Mobile Applications for Behavioral Research: Qualitative and Quantitative Analytic Methods

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Date/Time
Date(s) - Apr 17, 2012
3:00 PM - 5:00 PM

Location
UCLA School of Public Health: CHS 51-279 (5th Floor, 1st Corridor, Room #279)

Category(ies)


CCH/HSRC Methods Seminar – UCLA-Semel Institute Center for Community Health – UCLA-Semel Institute Health Services Research Center

Download the presentation slides here:  

Scott Comulada, DR.P.H. (441)

Sung-Jae Lee, Ph.D. (521)

 

Part I

Part II

 

Mobile Applications for Behavioral Research

Tuesday, April 17, 2012, 3pm – 5pm:

 

Qualitative and Quantitative Analytic Methods

Presented by

 

Scott Comulada, DR.P.H.

Assistant Professor-in-Residence, UCLA Department of Psychiatry and Biobehavioral Sciences; Research Scientist, UCLA Center for Community Health

Sung-Jae Lee, Ph.D.

Assistant Professor-in-Residence, UCLA Department of Psychiatry and Biobehavioral Sciences; Core Scientist, CHIPTS Methods Core

 

UCLA School of Public Health
650 Charles E. Young Dr. South,

Room CHS 51-279 (5th Floor, 1st Corridor, Room #279)

Directions: http://ph.ucla.edu/content/directions

 

Light refreshments will be provided.

We will begin promptly at 3:00 p.m.

Abstract: Self-management of risk behaviors is a cornerstone of future population health. Using mobile phones for routine self-monitoring is a cost-efficient strategy for self-management.  Despite benefits, new challenges are also introduced.  Costs, logistics, and appropriateness of mobile phones for the intended population need to be considered.  Daily reports that are common to mobile data collection versus retrospective self-reports that are common to traditional studies offer new opportunities to provide participant feedback and model behavior patterns.  At the same time, new challenges are introduced in data management, presentation, user uptake, and analysis.  In the first presentation, Dr. Nithya Ramanathan and Dr. Dallas Swendeman covered mobile phone-based study design scenarios and issues (http://chipts.ucla.edu/events/event/mobile-applications-for-behavioral-research/).  In the second presentation on April 17th, Dr. Comulada and Dr. Lee will cover analytic strategies to examine participant preferences using conjoint analysis around this new technology and time-series analyses to model daily reports.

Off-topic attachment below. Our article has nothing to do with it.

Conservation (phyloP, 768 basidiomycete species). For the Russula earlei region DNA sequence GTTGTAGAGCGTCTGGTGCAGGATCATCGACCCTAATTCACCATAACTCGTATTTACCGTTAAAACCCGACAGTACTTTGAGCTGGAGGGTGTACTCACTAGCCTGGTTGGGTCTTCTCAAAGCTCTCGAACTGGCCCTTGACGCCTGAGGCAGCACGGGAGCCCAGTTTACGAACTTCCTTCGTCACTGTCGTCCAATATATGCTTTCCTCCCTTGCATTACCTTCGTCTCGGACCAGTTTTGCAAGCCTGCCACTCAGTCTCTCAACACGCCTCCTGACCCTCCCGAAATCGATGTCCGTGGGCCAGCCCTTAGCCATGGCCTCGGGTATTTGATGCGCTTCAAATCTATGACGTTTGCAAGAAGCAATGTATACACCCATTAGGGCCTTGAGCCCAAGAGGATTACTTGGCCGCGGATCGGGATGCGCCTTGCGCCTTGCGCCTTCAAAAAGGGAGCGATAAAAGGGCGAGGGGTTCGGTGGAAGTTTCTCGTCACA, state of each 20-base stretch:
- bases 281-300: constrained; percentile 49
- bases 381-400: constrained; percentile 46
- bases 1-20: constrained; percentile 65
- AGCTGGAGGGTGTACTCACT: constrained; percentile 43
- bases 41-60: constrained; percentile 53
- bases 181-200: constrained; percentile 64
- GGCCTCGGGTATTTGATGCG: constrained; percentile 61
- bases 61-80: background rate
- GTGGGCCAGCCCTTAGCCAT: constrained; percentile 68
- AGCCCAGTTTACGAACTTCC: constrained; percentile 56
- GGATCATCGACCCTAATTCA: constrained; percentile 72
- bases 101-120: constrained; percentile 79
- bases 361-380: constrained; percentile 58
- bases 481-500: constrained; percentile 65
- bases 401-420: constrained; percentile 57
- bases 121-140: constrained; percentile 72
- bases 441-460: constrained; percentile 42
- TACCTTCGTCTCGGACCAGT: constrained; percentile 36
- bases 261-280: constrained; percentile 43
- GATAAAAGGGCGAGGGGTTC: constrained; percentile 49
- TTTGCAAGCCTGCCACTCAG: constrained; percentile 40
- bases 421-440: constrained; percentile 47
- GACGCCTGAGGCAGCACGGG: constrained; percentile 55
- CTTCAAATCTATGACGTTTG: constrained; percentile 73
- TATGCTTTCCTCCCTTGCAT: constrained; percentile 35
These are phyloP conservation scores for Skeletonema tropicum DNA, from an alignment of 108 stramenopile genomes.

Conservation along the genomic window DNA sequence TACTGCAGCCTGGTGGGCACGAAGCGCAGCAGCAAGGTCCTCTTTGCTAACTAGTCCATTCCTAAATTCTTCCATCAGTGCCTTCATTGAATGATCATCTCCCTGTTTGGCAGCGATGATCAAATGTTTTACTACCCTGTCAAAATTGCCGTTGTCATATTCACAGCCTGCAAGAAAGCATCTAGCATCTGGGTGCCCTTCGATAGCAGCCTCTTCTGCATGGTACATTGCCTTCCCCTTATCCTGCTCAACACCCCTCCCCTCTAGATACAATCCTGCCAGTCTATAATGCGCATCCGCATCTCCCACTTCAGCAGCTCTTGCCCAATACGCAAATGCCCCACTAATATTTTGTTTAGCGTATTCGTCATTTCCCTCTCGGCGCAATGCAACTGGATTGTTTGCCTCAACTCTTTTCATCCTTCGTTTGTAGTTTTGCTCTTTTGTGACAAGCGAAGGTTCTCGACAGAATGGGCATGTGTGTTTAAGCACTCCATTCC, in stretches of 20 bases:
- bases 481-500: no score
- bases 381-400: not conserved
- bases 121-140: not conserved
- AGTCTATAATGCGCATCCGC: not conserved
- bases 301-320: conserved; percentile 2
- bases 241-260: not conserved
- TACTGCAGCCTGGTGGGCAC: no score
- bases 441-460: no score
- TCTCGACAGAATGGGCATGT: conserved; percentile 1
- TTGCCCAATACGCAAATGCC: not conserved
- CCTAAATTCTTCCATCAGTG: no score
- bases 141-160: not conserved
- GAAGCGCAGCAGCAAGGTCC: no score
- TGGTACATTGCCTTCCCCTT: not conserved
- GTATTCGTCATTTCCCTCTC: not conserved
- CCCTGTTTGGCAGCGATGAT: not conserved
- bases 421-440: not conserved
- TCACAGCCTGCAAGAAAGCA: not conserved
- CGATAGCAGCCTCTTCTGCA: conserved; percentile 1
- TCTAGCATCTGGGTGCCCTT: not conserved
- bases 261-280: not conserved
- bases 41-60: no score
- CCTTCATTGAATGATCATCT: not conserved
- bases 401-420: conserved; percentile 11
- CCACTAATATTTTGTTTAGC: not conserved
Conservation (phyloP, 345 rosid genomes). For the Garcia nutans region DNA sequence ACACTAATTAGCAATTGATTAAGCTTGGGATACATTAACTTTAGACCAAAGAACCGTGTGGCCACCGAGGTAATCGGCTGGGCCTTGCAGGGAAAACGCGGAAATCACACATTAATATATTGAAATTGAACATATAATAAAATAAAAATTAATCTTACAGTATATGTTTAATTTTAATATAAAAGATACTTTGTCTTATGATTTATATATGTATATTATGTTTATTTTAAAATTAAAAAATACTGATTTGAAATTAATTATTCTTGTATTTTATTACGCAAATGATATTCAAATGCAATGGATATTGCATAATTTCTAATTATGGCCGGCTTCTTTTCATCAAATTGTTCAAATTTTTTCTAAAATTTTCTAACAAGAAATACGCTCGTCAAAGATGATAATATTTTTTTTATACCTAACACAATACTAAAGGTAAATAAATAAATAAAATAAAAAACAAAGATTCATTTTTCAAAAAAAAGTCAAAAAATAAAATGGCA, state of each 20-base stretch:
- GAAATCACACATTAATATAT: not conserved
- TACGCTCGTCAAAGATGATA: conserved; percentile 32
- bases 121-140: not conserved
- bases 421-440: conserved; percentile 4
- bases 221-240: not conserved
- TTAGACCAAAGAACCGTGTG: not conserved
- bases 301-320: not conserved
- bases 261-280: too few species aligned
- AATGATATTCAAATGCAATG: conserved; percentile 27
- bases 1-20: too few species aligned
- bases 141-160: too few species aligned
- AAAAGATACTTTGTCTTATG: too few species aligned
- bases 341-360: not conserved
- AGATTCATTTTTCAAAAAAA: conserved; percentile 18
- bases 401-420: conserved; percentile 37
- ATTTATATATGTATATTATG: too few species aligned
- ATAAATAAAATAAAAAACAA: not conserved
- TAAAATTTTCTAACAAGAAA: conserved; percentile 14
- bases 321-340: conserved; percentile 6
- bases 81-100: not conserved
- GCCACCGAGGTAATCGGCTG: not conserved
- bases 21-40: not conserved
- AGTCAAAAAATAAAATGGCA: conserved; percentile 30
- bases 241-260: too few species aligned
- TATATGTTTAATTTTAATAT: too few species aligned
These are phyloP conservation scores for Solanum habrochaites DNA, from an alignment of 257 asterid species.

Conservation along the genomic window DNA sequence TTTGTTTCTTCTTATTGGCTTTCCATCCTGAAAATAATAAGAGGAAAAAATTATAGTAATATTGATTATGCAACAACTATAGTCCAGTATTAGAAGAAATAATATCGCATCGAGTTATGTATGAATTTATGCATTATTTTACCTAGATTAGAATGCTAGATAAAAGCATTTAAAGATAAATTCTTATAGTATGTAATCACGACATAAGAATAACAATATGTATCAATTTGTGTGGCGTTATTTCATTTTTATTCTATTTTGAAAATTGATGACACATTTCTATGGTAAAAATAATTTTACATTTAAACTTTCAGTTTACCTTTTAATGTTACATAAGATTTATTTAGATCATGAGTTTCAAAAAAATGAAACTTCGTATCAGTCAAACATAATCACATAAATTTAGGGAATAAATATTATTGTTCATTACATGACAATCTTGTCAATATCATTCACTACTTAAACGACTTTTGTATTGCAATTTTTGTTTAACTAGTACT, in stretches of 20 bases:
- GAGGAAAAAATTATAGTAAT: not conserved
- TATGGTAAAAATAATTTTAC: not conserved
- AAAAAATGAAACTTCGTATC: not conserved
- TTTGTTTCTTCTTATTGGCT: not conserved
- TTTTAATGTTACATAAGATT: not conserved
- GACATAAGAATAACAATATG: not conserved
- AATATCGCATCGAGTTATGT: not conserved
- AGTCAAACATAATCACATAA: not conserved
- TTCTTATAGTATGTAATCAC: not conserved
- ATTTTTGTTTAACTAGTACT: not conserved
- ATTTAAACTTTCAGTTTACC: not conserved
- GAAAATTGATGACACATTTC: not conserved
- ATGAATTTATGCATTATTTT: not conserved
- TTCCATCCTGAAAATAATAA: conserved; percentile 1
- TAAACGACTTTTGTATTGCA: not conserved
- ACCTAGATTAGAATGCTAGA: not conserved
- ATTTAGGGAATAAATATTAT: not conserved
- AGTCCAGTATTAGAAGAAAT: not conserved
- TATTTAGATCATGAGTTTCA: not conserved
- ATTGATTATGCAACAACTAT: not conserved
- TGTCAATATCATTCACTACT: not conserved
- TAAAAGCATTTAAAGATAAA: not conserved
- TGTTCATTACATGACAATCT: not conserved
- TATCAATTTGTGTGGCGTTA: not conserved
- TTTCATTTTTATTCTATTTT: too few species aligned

Biographies:

Dr. Scott Comulada is a biostatistician who has served on the UCLA School of Medicine faculty since he joined the Department of Psychiatry and Biobehavioral Sciences as an Assistant Professor-in-Residence in 2010.  He has been a Statistician and then a Research Scientist for the Semel Institute Center for Community since 1999.  Dr. Comulada was an Associate Director of the Methods Core for the Center for HIV Prevention, Identification, and Treatment Services (CHIPTS) from 2009 to 2010 and is currently a CHIPTS Methods Core Scientist.  He earned his B.S. in Biophysics at Pacific Union College, Angwin.  Dr. Comulada earned his M.P.H. in Public Health at Loma Linda University, Loma Linda.  He earned his M.S. and Dr.P.H. in Biostatistics at the University of California, Los Angeles.  Dr. Comulada is currently part of a cross-disciplinary team of scientists, including psychologists, sociologists, and computer scientists, who are developing research methods to assess and evaluate behavioral data from mobile phone-based health applications.

Dr. Sung-Jae Lee is an Assistant Professor-in-Residence in the Department of Psychiatry and Biobehavioral Sciences at UCLA David Geffen School of Medicine and Core Scientist for CHIPTS Methods Core.  Dr. Lee is an epidemiologist whose research has included adaptation of family-based interventions for HIV-affected families in Thailand, examination of HIV vaccine acceptability, assessment of HIV-testing preferences, and assessment of pre-exposure prophylaxis acceptability.  He has conducted HIV research in Thailand for the past 14 years.  His current ongoing research project focuses on designing a family-focused intervention for People Living with HIV in Thailand to assist them with their HIV disclosure decisions and pathways.